“That really appeals to me, that aspect of really wanting it to be perfect and elegant.

“It feels like my personality.”

Clare Hole is trialling with Cambridge University Boat Club. Picture: Keith Heppell
Clare Hole is trialling with Cambridge University Boat Club. Picture: Keith Heppell

It can take years to perfect the art of teaching a horse for dressage – think triple Olympic gold medallist Charlotte Dujardin and Valegro – and Hole has been working with Chico, as he is affectionately known, for around five years.

“I’ve been really fortunate. They do take a lot of years to train up through. You have to be patient with them – patience is definitely key with the horses,” she explains.

“It really starts out with the small things. Before you even think about the sideways stuff, or any of that, you will spend a long time just doing walk/trot transitions and things like that so they just learn to listen to you, learn to listen to the small aids.

“You might start introducing it on the grounds, you might be just having them when you’re not riding them and have them in hand, just moving them over slightly.

“They get the hang of it, then you get on and ask for a little bit and they might offer a little bit.

“You just really gradually build it up. It’s a very slow process but it’s so satisfying when you get there.

“It’s all about introducing it right with the basics, little by little you do it and when they get it you reward them.

“It’s a bit like coaching in other sports when someone has that lightbulb moment and it clicks, and you’re like ‘yes’.”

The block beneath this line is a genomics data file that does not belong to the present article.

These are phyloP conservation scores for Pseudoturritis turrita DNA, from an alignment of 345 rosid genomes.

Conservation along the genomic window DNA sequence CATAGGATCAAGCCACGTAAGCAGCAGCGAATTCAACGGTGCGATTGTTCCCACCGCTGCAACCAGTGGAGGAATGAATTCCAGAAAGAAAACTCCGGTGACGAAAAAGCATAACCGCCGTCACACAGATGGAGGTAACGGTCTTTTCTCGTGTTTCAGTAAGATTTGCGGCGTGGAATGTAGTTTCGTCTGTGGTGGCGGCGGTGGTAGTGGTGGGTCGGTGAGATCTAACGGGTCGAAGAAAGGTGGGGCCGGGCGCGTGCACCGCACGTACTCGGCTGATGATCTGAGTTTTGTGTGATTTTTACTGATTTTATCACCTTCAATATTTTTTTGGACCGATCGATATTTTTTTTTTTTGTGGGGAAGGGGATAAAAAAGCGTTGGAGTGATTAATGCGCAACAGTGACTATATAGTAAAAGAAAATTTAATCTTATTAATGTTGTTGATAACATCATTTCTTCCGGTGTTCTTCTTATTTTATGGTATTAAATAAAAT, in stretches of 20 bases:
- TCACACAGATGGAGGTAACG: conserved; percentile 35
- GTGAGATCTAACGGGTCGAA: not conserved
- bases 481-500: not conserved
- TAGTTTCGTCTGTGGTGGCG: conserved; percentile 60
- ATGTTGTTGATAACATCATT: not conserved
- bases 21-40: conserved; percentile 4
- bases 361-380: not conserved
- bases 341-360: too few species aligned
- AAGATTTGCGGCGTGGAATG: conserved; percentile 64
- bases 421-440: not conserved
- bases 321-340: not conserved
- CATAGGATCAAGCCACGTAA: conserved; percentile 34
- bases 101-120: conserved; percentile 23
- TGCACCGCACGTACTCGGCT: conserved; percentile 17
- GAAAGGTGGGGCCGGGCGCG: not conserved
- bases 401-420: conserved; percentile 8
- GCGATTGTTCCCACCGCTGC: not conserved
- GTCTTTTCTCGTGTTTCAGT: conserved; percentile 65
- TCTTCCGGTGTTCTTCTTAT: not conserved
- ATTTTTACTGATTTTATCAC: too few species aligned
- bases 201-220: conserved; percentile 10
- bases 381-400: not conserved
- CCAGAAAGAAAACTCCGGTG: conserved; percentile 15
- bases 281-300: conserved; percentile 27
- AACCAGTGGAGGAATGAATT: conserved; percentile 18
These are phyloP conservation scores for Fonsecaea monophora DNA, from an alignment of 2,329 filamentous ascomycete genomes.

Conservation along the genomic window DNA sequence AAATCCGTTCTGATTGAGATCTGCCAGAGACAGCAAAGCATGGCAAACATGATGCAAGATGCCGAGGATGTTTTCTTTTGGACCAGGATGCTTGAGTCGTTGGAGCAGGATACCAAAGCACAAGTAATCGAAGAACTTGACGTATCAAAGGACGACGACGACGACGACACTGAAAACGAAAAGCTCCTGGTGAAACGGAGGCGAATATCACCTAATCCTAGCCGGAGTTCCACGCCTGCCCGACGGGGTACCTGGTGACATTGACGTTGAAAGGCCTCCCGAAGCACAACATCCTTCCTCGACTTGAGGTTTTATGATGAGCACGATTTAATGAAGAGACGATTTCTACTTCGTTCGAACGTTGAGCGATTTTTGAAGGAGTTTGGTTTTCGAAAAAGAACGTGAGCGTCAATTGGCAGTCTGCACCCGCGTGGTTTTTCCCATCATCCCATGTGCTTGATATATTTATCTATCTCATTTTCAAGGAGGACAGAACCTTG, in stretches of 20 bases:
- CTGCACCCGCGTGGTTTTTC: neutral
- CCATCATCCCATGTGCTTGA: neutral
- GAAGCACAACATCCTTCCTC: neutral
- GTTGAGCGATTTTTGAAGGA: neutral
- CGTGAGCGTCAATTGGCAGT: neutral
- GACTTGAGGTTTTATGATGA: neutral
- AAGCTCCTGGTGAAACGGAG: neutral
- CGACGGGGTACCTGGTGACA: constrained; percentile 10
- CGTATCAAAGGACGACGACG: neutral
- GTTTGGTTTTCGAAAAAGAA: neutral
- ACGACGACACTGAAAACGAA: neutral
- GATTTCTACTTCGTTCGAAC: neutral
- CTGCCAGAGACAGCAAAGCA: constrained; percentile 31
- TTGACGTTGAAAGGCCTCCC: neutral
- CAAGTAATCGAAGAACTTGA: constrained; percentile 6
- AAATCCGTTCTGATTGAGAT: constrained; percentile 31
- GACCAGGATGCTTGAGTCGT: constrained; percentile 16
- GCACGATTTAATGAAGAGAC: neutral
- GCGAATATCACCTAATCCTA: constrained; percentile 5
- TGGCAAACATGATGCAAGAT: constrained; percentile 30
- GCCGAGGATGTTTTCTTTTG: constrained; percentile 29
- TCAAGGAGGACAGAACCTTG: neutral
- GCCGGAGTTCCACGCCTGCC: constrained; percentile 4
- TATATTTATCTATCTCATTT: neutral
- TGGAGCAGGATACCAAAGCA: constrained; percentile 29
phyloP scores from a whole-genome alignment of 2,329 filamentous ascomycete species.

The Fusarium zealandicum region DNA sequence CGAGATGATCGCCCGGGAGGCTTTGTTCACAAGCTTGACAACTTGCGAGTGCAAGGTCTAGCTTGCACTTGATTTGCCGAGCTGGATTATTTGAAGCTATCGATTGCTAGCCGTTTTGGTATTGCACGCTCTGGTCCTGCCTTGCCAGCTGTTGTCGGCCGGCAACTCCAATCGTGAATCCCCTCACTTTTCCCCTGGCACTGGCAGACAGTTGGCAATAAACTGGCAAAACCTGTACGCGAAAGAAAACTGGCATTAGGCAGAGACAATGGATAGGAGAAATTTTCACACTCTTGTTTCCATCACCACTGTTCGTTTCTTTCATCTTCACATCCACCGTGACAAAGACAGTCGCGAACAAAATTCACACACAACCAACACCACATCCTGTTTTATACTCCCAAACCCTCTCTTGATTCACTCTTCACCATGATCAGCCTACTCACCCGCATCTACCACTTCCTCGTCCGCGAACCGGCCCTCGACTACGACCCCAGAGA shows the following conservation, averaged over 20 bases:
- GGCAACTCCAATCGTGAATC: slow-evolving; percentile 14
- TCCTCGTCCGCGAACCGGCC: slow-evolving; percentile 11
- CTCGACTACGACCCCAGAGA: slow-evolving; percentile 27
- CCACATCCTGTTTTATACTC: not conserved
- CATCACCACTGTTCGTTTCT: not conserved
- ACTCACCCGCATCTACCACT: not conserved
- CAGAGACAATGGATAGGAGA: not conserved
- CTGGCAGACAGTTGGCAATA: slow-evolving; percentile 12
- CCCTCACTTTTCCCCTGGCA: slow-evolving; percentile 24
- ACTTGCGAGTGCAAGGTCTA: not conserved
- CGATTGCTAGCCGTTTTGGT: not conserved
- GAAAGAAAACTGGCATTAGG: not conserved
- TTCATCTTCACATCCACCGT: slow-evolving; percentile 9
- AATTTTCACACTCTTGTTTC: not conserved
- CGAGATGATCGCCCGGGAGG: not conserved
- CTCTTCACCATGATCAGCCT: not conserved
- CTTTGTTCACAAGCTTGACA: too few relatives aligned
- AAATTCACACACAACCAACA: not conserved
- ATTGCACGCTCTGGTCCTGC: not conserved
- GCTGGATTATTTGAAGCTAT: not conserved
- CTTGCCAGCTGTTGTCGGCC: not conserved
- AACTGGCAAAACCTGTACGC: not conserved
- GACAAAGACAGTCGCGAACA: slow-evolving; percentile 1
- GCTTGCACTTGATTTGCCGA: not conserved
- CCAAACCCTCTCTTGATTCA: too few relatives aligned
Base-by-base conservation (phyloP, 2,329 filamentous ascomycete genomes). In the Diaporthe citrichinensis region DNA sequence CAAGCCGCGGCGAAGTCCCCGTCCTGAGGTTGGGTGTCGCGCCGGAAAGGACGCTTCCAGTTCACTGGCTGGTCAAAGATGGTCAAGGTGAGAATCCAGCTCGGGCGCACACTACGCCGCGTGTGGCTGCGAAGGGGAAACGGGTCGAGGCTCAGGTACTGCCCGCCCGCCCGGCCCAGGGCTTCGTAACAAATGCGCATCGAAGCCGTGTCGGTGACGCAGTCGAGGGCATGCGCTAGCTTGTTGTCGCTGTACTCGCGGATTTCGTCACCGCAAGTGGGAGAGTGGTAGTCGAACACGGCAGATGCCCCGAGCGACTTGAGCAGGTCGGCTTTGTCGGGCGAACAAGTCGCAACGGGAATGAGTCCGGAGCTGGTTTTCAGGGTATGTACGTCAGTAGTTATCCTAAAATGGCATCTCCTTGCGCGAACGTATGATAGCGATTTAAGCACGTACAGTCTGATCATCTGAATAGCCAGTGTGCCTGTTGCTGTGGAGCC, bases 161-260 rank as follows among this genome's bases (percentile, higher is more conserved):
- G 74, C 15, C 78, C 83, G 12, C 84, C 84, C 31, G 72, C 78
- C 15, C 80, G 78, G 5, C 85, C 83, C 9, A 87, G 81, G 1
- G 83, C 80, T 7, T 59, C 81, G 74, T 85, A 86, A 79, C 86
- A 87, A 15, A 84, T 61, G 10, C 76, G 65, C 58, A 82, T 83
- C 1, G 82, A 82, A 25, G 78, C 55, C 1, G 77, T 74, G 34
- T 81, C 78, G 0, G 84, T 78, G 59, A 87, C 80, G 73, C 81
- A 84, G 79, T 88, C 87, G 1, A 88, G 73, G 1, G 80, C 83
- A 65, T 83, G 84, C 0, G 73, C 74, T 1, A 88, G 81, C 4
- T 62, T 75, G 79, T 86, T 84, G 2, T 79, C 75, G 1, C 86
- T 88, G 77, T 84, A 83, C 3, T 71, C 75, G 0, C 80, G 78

There are transferable skills between dressage and rowing.

Core stability is one of the key physical traits, and there are other aspects such as mentality, organisational skills and wanting to improve.

“It’s the competitive mindset I suppose, that’s definitely something that’s been able to transfer over,” adds Hole.

That eagerness was definitely apparent in the way that she threw herself into rowing.

Novices were able to go out in tubs to learn the sport last year, but the lockdowns ended up frustrating the efforts to pick up the sport until after Easter.

“In the summer, as I don’t live too far from Cambridge, I was driving in and started sculling quite a bit with the coach at Catz, Carmen Failla,” says Hole.

“It was so useful, just going through the basics and learning the technique. I’m very grateful that she gave up her time and let me do that over the summer.”

Hole was keen to improve her times and get better, and did so by working on an erg at home, and that led to the temptation to trial for CUBC.

“I spoke to Carmen and she said I should give it a go,” she adds. “I had nothing to lose and it’s just been brilliant.

“I’ve learned so much in such a short space of time and there is such a team atmosphere here that is really lovely.”

If the learning continues at the current rate, then maybe Hole will add another sporting string to the bow with a Blue.